Gort student’s story wins her European Young Chef Award

Aisling Rock, a second year culinary arts student in GMIT, who has won the European Young Chef Award.

A Gort student has been named the winner of the European Young Chef Award 2017 by wowing a panel of international judges with a dish of salted mackerel and sheep’s yoghurt.

Aisling Rock is in the second year of her culinary arts certificate course in the GMIT. The 21-year-old was up against seven other young chefs for the competition set up as part of the European Region of Gastronomy designation.

The theme for this year’s contest was innovating on tradition. Aisling chose mackerel and researched how it was cured and salted in the past so it could get a much longer shelf life making it a staple of people in the West of Ireland as far back as the Famine.

She used the belly of the mackerel, which is often thrown away by chefs. She rolled it in charred hay so that it looked like a sod of turf.

She pickled root vegetables and herbs sourced locally and managed to mould the sheep’s yoghurt to create a dynamic sphere shape.

She picked sheep’s yoghurt to denote the strong sheep farming tradition of Galway.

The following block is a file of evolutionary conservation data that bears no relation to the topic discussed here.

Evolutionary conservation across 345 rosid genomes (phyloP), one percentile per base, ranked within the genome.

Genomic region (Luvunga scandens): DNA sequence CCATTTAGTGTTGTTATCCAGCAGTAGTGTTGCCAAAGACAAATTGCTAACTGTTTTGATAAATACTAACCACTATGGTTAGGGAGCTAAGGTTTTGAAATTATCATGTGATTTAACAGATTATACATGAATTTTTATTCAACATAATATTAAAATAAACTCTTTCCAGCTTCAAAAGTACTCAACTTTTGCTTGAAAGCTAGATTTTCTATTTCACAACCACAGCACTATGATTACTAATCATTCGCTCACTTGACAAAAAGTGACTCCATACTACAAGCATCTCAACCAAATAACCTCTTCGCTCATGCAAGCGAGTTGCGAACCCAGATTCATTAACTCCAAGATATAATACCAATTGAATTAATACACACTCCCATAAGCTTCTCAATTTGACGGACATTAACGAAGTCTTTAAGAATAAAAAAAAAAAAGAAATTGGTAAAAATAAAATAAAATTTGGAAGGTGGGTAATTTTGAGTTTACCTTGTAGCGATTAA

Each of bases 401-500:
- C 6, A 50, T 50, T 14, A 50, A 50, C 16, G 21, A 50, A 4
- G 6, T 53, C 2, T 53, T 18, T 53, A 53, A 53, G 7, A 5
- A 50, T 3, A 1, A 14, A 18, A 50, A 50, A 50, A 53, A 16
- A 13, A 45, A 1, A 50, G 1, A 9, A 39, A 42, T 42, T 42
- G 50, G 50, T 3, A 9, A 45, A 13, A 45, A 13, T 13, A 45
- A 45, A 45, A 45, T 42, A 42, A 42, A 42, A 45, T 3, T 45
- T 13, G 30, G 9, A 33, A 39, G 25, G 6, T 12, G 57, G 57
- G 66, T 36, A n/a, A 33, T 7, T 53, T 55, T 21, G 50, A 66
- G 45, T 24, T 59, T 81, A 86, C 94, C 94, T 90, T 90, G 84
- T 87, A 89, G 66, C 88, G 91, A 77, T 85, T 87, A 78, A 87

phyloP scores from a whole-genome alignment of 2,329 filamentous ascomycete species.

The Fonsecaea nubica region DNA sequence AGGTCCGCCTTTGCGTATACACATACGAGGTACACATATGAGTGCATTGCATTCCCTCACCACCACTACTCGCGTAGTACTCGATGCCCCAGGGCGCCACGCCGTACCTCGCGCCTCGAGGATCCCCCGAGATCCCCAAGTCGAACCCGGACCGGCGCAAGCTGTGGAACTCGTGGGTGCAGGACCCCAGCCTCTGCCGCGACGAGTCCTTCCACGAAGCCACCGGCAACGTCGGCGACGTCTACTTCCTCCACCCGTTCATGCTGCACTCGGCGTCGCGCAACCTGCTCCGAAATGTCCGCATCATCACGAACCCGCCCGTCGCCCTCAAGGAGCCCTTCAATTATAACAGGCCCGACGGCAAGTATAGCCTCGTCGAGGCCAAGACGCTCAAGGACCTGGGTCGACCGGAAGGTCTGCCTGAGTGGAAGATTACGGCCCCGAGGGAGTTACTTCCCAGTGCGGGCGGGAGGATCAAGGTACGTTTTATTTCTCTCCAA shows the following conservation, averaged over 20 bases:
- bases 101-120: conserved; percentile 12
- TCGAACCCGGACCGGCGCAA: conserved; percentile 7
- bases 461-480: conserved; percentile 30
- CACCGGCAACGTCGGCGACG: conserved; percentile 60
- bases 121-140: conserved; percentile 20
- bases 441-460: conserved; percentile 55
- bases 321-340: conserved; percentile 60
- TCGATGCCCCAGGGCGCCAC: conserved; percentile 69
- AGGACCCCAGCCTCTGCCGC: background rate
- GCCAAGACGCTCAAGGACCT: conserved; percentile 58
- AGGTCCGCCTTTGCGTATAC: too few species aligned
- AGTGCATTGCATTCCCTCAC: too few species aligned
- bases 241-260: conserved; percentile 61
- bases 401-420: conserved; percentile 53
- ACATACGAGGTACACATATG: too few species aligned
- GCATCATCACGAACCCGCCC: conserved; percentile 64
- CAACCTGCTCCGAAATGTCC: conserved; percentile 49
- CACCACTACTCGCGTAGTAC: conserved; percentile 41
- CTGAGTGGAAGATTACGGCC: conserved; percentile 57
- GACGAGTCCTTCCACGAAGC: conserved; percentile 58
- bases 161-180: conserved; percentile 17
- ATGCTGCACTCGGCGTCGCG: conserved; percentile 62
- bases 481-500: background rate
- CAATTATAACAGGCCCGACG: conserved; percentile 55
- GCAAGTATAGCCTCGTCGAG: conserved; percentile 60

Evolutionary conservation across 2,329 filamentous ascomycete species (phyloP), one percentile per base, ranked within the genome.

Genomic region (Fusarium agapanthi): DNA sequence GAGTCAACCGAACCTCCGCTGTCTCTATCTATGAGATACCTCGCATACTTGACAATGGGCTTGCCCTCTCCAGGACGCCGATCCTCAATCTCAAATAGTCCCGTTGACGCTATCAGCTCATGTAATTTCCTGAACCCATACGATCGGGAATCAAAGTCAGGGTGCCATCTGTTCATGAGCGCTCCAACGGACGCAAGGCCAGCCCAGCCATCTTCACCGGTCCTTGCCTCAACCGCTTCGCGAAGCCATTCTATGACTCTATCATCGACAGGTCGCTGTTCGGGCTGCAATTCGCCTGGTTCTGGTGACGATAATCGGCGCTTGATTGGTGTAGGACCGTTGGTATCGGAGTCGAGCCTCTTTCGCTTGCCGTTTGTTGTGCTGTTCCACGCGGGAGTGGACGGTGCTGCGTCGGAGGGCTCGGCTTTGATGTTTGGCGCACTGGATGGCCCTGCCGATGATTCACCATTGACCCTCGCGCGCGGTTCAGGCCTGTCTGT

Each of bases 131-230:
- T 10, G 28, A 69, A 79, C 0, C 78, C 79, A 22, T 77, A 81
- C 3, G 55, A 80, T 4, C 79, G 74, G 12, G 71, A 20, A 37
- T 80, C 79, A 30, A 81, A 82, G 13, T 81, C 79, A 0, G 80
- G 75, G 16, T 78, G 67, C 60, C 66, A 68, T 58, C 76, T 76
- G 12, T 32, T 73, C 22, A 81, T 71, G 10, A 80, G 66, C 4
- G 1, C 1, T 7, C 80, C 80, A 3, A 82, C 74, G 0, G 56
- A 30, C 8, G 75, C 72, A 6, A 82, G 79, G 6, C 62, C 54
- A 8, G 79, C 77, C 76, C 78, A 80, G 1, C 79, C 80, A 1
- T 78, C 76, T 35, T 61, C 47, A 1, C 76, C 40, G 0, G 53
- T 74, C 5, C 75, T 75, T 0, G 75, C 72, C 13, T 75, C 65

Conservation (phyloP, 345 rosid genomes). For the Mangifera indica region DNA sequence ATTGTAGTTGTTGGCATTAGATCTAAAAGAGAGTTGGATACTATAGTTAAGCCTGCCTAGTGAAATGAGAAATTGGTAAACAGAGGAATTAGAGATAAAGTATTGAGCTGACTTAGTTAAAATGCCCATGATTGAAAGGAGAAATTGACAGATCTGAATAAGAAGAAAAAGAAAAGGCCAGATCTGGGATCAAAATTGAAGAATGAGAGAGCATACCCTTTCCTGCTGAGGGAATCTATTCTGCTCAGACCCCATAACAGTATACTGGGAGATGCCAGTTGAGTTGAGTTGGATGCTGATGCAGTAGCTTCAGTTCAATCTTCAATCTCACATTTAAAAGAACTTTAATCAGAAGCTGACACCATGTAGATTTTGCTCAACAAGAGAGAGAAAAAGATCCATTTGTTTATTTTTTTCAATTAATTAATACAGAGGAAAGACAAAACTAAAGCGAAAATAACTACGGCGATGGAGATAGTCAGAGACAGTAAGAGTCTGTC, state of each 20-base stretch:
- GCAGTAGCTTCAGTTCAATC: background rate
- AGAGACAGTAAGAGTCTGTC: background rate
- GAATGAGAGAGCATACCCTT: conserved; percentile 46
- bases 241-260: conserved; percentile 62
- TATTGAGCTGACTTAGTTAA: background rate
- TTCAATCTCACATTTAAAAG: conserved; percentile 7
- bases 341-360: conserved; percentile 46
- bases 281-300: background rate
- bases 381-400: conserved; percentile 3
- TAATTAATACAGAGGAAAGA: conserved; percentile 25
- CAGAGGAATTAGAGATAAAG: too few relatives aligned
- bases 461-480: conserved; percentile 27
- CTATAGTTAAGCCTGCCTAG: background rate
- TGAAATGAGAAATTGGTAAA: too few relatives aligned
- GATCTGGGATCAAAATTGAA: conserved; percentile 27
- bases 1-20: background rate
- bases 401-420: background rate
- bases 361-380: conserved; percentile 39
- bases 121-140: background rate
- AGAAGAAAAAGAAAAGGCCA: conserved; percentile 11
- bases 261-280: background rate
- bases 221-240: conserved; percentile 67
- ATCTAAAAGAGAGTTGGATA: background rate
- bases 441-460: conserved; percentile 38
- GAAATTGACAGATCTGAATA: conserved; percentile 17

She told the jury she wanted them to “experience my story and my region through my food.” Jacinta Dalton, head of the culinary arts department, said Aisling was not only the youngest finalist in the competition, she was also the only female.

“Aisling is very grounded. She works part-time in Dromoland Castle so she has an amazing career ahead of her. Not only did she have to prepare the dish, she had to tell her story of the dish to the audience, giving a culinary history of Galway,” she remarked.

“Often times it’s a push to send students to competition, but it’s so important we take every opportunity to get Galway onto the international stage now that Galway is the 2018 European Region of Gastronomy.”

Aisling was mentored by last year’s finalist, Shane Sheedy, who is culinary arts technician in GMIT.

The jury not only considered the taste and aesthetics of the dish, but they also assessed the level of innovation used in the traditional recipe, the use of local products and the presentation by the chef about the dish’s cultural connections to the region.

Top judge Argiro Barbarigou, a celebrity chef in Greece, remarked on the high level of all the finalists’ technical skill.

“The jury was unanimous that the taste of Aisling’s dish was amazing with a rich variety of flavours,” said a spokesperson for the contest.

Held at the University College of Hospitality Management and Culinary Arts in Sant Pol de Mar, Barcelona, this the second year of the European Young Chef Award.

Next year the awards will be held in the GMIT as part of the year-long gastronomy events.

As well as winning the title and a perpetual trophy, Aisling was presented with a signed copy of a book by the chefs behind El Celler de Can Roca, a restaurant in Girona, twice ranked No.1 in the world.

One of the brothers behind the restaurant, Joan Roca, was last year’s top judge.

Jacinta is hoping as part of prize, that Aisling will be invited to the restaurant for dinner – where the waiting list for a table is 11 months.